Semi-transparent allows grain to show clearly, but gives a darker finish and covers up more blemishes. It
provides increased protection from sunlight, too. Solid colors are not paint - they're made of different
compounds. But they do cover thoroughly, allowing little or no grain to show. They give strong
protection from UV and other influences.



The next step is simple, though some effort is required. Preparing the surface for stain requires
removing anything that would prevent it from seeping well into the wood. Surface stain doesn't last.
That entails getting rid of any greasy handprints, old paint or lacquer, or latex stain. In short, anything
between the new stain and the absorbent wood fibers.



Depending on the state of the cabinets that can be easy or difficult. Old paint has to be scraped and
sanded away. Greasy handprints are simple to remove.



Once you have a clean, fresh surface the rest is easy. It just takes a bit of care.




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                                                                         DO IT YOURSELF – KITCHEN GUIDE




It's not necessary to remove cabinet doors. But the job will go easier if any handles are removed. Any
stain that ends up on hinges or other hardware is easy to wipe off before it dries. For an extra margin of
safety, you can apply some masking tape over any screw heads that will prevent easy wiping with a rag.



Apply the stain to a portion of the wood on the interior, to test for color. Allow it to dry before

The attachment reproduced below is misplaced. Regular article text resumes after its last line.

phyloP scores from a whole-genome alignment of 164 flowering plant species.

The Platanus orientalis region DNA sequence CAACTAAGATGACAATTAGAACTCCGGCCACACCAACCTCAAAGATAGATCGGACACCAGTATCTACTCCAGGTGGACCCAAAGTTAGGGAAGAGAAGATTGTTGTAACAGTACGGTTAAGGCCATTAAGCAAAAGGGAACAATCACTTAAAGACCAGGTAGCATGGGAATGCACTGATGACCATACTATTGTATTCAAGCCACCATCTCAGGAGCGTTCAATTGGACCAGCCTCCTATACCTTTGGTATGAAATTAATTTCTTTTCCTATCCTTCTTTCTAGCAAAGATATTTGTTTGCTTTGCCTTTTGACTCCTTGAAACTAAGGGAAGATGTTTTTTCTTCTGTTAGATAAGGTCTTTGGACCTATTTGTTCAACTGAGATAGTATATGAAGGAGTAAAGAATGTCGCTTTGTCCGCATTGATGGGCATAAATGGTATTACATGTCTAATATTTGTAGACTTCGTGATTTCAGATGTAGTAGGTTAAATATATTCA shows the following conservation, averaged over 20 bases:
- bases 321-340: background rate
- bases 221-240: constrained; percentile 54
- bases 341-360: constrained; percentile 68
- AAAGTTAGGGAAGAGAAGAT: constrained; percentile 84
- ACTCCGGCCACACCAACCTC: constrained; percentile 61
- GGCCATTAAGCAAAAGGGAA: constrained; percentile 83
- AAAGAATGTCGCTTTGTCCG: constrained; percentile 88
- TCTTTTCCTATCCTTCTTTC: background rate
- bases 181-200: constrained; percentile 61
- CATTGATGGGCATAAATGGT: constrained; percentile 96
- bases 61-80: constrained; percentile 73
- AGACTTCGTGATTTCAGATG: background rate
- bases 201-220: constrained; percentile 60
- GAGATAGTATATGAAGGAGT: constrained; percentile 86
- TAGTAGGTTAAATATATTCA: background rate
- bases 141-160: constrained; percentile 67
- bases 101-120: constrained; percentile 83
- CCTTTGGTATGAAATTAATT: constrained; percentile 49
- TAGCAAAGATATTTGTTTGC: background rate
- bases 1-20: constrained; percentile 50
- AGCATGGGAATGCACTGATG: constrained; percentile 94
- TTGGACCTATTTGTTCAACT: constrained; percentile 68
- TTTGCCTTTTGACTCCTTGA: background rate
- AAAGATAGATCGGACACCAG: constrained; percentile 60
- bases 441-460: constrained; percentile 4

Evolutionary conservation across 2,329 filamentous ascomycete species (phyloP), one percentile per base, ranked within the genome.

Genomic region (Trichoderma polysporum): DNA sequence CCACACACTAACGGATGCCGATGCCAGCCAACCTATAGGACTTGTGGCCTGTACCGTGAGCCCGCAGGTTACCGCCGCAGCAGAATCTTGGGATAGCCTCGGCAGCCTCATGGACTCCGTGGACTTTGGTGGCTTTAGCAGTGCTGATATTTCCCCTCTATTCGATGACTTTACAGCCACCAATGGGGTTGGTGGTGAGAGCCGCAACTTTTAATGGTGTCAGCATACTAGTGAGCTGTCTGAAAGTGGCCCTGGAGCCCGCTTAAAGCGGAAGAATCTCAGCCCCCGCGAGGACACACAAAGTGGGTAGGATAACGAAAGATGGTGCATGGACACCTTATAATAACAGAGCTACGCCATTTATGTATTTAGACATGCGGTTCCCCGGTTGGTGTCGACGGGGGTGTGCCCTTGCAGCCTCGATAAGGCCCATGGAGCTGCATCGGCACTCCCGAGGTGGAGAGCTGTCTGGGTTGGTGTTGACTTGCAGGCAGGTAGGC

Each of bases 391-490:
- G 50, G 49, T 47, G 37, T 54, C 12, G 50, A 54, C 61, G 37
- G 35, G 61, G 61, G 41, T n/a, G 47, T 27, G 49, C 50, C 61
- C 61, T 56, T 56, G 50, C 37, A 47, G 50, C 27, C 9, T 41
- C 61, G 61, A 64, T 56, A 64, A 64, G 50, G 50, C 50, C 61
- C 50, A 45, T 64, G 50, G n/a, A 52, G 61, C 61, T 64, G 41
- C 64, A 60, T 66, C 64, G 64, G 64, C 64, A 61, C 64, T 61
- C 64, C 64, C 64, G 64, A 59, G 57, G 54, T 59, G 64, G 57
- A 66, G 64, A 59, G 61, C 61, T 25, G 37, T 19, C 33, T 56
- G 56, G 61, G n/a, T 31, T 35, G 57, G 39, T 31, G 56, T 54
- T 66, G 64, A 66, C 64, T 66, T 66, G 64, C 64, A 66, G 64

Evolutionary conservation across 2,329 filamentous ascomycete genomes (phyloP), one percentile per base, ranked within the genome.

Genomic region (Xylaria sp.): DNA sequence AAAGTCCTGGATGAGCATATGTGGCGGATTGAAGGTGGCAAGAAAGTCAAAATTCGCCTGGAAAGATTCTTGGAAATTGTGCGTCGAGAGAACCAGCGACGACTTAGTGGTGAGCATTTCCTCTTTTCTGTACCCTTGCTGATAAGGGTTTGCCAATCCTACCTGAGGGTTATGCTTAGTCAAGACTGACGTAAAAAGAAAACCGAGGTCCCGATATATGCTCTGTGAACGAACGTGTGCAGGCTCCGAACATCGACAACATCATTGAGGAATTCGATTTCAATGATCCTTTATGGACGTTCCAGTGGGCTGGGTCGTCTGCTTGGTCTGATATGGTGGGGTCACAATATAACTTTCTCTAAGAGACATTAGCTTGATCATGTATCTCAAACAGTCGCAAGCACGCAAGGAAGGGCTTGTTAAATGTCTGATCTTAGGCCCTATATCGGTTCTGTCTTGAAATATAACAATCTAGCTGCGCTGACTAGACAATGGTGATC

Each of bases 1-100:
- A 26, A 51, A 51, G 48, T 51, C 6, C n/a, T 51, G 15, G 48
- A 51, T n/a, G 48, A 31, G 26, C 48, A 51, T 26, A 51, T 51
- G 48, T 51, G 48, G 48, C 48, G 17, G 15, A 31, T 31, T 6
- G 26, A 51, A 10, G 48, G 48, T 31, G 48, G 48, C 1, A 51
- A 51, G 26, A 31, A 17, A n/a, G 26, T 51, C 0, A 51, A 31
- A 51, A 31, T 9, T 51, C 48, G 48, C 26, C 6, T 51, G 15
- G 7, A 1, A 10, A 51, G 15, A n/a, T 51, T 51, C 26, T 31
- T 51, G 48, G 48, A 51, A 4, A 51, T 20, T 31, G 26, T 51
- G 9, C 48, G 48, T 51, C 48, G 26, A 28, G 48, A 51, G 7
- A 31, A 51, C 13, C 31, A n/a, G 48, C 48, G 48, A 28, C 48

continuing. Stain will change color slightly (often drying lighter) after it's been on the surface for some
time.



Depending on the type of stain that may take only a few minutes, or it can take all day. NGR alcohol
stains dry very fast, though they're not very UV resistant. Oil-based stains take a while, but they provide
lasting protection.



Some newer formulations strike a good balance. They may dry to the touch within as little as 15
minutes. But, since they are a combination compound, they have many of the advantages of penetrating
oil stains.



Once you're satisfied, just wipe the surface in broad strokes, taking care around the hinges. Leave a
window open to allow the stain to dry well and avoid a build up of noxious fumes.



Depending on the age of the wood, it may be necessary to apply more than one coat. Fresh, previously
unfinished wood will soak up a lot of stain the first time. Aging or previously finished wood may soak up
very little. Applying an extra coat helps lengthen the time needed before they have to be stained again.



                                          THANKS FOR READING